I also (finally!) found a store that sells bizarre flavors of Kit-Kats. Japan has a reputation for having strange flavors, but it's been harder than I expected to find them. Now I know where to go. Well, here and the airport. Odaiba isn't exactly next door, but it's closer than Narita by half.

Evidently annin dofu is a Chinese dessert made from almond jelly. It tastes better than it sounds.

The wasabi flavor, I just had to try. It's actually really tasty. It's like a mild wasabi mixed in white chocolate, and you just have to trust me that it totally works as a flavor set.

I love mochi candy, so I got some of this to try, too. Haven't sampled it yet, but I expect positive results.

This was another "it's so weird I have to try it" moment.

Banana ale. I think it would have tasted better if I didn't know what bananas taste like. It was worth trying, but I wouldn't get it again.

So after my shopping adventure it occurred to me that Mr. Matt does travel all whirlwind-style and never spends more than a day or two in one place, so if I were to share some of the weird Kit-Kits with him, it might be a nice thing. So I went back to FujiTV but didn't see anyone and went to the train station, where I ran into Matt.

He was heading to a Honda dealership to see their robot, ASIMO, dance. He was gracious enough to let me tag along, and I did my best to be charming so he wouldn't resent my imposing myself on his schedule. I think it worked. I was no good as a guide, being in a part of town I'm not familiar with, but I did get a chance to give him a wasabi-flavored Kit-Kat, so that's something.

We went our separate ways after the show; he went to get lunch and wait for the next performance in the hopes that the people there would let him dance with the robot, I went on to Shibuya and the farmer's market in front of the UN University before going home.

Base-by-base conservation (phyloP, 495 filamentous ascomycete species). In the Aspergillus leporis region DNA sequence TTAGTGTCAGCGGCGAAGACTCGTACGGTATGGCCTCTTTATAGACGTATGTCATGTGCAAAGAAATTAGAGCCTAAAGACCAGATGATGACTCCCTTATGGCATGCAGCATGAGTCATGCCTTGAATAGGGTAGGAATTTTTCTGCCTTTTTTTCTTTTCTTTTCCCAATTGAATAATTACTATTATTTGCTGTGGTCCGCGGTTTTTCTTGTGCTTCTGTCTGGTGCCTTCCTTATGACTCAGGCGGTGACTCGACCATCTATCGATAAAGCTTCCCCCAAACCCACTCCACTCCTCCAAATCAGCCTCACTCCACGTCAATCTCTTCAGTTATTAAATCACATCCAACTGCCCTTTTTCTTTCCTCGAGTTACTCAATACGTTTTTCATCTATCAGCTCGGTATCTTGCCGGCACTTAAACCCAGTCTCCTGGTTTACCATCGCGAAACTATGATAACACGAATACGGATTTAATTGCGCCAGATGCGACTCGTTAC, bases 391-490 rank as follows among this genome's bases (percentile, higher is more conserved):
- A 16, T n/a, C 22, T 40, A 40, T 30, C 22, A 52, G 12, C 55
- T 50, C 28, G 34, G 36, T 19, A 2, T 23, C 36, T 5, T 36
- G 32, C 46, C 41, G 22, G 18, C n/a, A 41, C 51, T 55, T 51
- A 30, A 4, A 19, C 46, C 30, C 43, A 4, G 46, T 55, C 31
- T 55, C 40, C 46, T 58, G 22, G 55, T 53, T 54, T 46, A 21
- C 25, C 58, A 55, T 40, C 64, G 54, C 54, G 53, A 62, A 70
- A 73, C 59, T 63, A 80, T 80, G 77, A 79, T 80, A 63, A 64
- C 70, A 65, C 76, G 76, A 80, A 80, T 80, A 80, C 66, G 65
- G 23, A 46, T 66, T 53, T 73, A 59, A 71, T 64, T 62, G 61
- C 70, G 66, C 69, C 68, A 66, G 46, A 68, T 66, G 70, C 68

On the way, I managed to leave the Shibuya station through one of the wrong exits and went probably a mile out of my way because there wasn't a good way to cross the tracks, but it was a nice enough day and exercise is good, plus I got to see more of Shibuya than I'd seen before. Including this awesome apartment building.

How cool is that?

The United Nations University has this crazy sculpture out in front; I missed my chance to get it in full sunlight, but I'll try again later.

Side note: two of the vendors remembered me from last time, that was kind of cool.

I was looking for something specific I'd seen before to send back to the States (I occasionally take inexpensive souvenir requests and was keeping an eye out for something). I didn't find what I wanted, but I did leave with some new things to try.

For example, vegetable muffins. I couldn't identify all of them, but there was definitely pumpkin, potato, and yam. The green one might be spinach.

Plum jelly and some plum-related bonus gift. The plums here don't taste like the plums in the US, they're not dark purple and sweet, they're usually small and green or orange and somewhat tart.

Oh, and I went to the grocery store to get some bread and eggs and veggies. We were out of bread so I got the regular shokupan (which is just phenomenal bread, we stopped buying regular loaves at the commissary a long time ago).

And then I saw a brown loaf, and I thought to myself, "hey, whole wheat! Awesome!"
It wasn't until I got home that I looked a little closer and realized it's not whole wheat, it's chocolate.
Chocolate bread. Who does that? Now, having tasted it, I'm going to get this chocolate bread again. It sounds weird (like so many other things), but it's pretty much straight up chocolate cake in sliced bread form. It's not quite as fluffy or rich, but it's a nice light chocolate flavor and it makes an absolutely fantastic peanut butter sandwich.

1 comment:

  1. Wow - are those kittens purebred gold-poopers or something? Perhaps rainbows? Or does that price include a lifetime supply of food and toys?

    I think discovering your whole wheat bread is chocolate is the kind of "oops" moment that only happens in my dreams.